The wiki library, Site Pages, inherits its permissions from the site. Therefore, anyone who is mapped to the Contribute permission level at the site level—that is, anyone who is a member of the site’s Members SharePoint group—is allowed to change any wiki page or create new pages, which is known as “open editing.” If a page is found to be incomplete or poorly organized, any member of the site can edit it as he or she sees fit. Therefore, as users share their information, knowledge, experience, ideas, and views, the content evolves. Site members can work together to change or update information without the need to send emails or attend meetings or conference calls. All users are allowed to control and check the content, because open editing relies on the assumption that most members of a collaboration site have good intentions.

When you edit a page, you should always check it out before you modify the content. This is to prevent other users in your team from editing the page at the same time.

In this exercise, you will edit the home page of a site.

  1. Click the Edit icon that is displayed to the left of the Browse tab.

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    The Editing Tools ribbon tabs—Format Text and Insert—are displayed on the right side of the Page tab, and the Ribbon is displayed above the two wiki page content areas. The Edit icon that was displayed to the left of the Browse tab is replaced with the Save & Close icon.

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  2. On the Format Text tab, click Check Out in the Edit group.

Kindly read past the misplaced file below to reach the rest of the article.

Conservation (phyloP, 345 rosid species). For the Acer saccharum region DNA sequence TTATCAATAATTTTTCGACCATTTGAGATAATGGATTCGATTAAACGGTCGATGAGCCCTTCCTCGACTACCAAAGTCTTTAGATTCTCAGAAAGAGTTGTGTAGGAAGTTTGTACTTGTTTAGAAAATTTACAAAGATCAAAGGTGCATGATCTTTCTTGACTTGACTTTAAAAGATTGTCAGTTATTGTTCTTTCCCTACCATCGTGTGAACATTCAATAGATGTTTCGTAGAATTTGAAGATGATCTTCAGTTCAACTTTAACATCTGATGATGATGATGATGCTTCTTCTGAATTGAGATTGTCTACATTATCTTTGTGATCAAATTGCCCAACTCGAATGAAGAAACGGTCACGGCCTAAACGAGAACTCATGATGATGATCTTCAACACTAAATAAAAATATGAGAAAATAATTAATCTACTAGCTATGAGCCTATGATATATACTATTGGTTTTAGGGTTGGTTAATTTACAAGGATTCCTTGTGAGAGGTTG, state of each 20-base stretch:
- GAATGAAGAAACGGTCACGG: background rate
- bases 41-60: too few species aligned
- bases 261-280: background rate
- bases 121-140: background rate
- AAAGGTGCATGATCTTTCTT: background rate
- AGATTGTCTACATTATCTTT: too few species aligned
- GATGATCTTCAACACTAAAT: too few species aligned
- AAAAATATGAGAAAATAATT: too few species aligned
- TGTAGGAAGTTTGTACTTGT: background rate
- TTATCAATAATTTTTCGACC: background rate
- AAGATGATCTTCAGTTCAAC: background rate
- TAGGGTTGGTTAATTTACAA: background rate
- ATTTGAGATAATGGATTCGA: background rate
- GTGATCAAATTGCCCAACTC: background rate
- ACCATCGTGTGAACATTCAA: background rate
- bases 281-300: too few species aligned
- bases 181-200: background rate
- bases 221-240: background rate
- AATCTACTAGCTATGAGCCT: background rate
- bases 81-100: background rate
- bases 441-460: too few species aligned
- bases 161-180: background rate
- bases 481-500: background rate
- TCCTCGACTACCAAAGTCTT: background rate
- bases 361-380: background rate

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    A notification message briefly appears below the Ribbon and to the right, displaying the text “Page Checked Out,” and a yellow status bar appears below the Ribbon stating that the page is checked out and editable. On the Format Text tab, the Check Out command in the Edit group is replaced with the Check In command.

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  3. Place the cursor to the left of the Welcome title. Press CTRL+A to select all the content in the left content area of the page, and then press DELETE.

    The contents in the left area of the wiki page are deleted.

  4. In the left content area, type Welcome to the Financial team site, and then press ENTER to move the cursor to a new line.

  5. On the Format Text tab, click Styles, and then click Normal.

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  6. Type This web site is used by members of the Wide World Importers Financial team and allows us to share content and then press ENTER.

  7. Click the Insert tab, and then click Picture in the Media group.

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    The Select Picture dialog opens.

  8. Click Browse, and then navigate to the Chapter06 practice file folder. Click pjcov.jpg and then click Open.

  9. Leave the default library where the image will be uploaded to Site Assets, and then click OK.

    The Site Assets – pjcov.jpg dialog opens.

  10. Click Save to upload the image and display the image on the page. The Design tab is displayed.

  11. On the Format Text tab, click Check In in the Edit group.

    The Check In dialog is displayed.

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  12. In the Comments box, type Welcome message added to the page, and then click Continue.

    The page is saved, the Editing Tools ribbon tabs disappear, and the Save & Close icon to the left of the Browse tab is replaced with the Edit icon. The Browse tab becomes the active tab.